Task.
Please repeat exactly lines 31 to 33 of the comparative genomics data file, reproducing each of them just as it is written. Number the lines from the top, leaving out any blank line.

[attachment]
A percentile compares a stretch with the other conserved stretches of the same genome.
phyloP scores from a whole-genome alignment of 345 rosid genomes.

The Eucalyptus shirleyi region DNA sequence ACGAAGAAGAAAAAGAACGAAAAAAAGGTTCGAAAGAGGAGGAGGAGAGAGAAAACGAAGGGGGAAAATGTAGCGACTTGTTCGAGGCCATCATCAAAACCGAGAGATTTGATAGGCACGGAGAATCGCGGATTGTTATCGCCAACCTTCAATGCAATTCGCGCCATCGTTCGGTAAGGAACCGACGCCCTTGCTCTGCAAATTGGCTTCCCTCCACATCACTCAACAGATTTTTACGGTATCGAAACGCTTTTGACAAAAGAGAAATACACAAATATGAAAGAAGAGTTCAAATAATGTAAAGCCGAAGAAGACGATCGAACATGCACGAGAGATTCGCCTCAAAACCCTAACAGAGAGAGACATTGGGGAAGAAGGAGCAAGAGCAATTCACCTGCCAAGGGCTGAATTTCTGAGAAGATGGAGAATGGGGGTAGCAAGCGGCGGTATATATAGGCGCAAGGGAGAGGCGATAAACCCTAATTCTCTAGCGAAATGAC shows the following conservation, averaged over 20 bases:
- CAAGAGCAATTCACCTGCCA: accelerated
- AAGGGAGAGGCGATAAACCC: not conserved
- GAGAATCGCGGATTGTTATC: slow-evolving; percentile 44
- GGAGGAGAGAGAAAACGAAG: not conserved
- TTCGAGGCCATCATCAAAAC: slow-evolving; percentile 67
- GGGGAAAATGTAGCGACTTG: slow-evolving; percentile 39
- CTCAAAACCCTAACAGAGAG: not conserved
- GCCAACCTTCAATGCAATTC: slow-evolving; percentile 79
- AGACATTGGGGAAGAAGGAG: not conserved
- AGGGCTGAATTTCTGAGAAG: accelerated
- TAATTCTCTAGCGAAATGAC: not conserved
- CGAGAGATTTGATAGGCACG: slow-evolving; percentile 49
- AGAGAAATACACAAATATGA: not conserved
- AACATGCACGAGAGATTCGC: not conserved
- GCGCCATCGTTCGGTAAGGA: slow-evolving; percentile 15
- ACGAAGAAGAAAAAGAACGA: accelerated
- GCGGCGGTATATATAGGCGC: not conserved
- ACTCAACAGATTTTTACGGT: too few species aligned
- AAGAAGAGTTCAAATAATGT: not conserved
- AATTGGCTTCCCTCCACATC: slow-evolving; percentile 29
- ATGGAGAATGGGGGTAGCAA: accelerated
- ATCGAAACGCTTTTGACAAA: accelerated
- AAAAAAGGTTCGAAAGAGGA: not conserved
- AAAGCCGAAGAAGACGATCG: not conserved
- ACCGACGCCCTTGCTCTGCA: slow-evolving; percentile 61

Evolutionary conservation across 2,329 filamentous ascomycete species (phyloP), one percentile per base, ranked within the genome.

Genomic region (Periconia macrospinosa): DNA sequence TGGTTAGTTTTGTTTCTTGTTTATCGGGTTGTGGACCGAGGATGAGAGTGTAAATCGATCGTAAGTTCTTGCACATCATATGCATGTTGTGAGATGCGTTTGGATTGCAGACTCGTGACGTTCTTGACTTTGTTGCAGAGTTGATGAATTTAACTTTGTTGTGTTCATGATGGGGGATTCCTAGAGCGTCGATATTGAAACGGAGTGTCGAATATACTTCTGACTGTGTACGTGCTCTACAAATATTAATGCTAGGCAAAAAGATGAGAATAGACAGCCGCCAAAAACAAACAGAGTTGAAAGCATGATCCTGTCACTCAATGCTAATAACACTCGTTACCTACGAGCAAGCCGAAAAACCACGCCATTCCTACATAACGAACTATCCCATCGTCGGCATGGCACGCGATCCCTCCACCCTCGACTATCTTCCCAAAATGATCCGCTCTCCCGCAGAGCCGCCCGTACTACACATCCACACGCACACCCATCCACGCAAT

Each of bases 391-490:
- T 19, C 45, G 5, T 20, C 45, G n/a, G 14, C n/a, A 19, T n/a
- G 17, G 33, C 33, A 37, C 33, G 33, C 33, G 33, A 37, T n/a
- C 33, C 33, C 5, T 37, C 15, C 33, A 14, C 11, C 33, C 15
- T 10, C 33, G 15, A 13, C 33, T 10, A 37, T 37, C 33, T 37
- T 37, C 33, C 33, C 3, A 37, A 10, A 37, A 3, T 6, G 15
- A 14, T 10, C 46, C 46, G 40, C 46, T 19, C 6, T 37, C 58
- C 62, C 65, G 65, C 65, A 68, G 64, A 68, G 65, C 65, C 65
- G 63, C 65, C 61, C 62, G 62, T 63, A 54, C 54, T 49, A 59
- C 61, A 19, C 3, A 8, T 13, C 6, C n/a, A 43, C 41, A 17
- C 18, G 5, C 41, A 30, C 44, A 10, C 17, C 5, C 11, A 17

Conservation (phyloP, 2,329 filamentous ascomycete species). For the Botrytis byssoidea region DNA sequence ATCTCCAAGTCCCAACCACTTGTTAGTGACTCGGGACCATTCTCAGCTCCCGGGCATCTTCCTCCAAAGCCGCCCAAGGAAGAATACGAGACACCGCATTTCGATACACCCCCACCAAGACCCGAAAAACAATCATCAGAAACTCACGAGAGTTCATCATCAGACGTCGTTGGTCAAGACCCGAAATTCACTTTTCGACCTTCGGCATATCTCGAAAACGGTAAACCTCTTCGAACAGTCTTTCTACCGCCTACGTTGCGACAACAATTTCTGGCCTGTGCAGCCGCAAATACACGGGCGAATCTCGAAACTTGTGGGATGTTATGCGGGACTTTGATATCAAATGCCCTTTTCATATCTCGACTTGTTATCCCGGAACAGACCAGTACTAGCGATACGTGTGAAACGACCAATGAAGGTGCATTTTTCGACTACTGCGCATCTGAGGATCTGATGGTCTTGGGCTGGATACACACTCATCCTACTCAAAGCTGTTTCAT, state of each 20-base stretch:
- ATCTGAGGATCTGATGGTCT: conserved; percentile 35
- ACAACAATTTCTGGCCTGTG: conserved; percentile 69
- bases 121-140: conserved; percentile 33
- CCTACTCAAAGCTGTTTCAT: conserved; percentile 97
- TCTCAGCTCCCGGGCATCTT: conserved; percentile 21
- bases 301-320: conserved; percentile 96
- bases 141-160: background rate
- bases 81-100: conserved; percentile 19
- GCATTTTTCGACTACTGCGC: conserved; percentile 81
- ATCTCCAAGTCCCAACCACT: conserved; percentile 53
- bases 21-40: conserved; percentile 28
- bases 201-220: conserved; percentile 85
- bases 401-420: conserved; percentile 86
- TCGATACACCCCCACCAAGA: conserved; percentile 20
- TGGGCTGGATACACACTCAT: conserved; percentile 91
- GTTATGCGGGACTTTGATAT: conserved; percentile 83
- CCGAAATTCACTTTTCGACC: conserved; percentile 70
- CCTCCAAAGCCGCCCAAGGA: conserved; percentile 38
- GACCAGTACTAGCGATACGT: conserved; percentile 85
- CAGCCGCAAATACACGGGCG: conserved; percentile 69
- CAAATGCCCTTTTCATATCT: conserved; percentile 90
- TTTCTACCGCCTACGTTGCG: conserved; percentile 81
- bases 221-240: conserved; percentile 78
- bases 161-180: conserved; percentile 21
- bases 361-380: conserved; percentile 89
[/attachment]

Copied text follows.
Each of bases 391-490:
- T 19, C 45, G 5, T 20, C 45, G n/a, G 14, C n/a, A 19, T n/a
- G 17, G 33, C 33, A 37, C 33, G 33, C 33, G 33, A 37, T n/a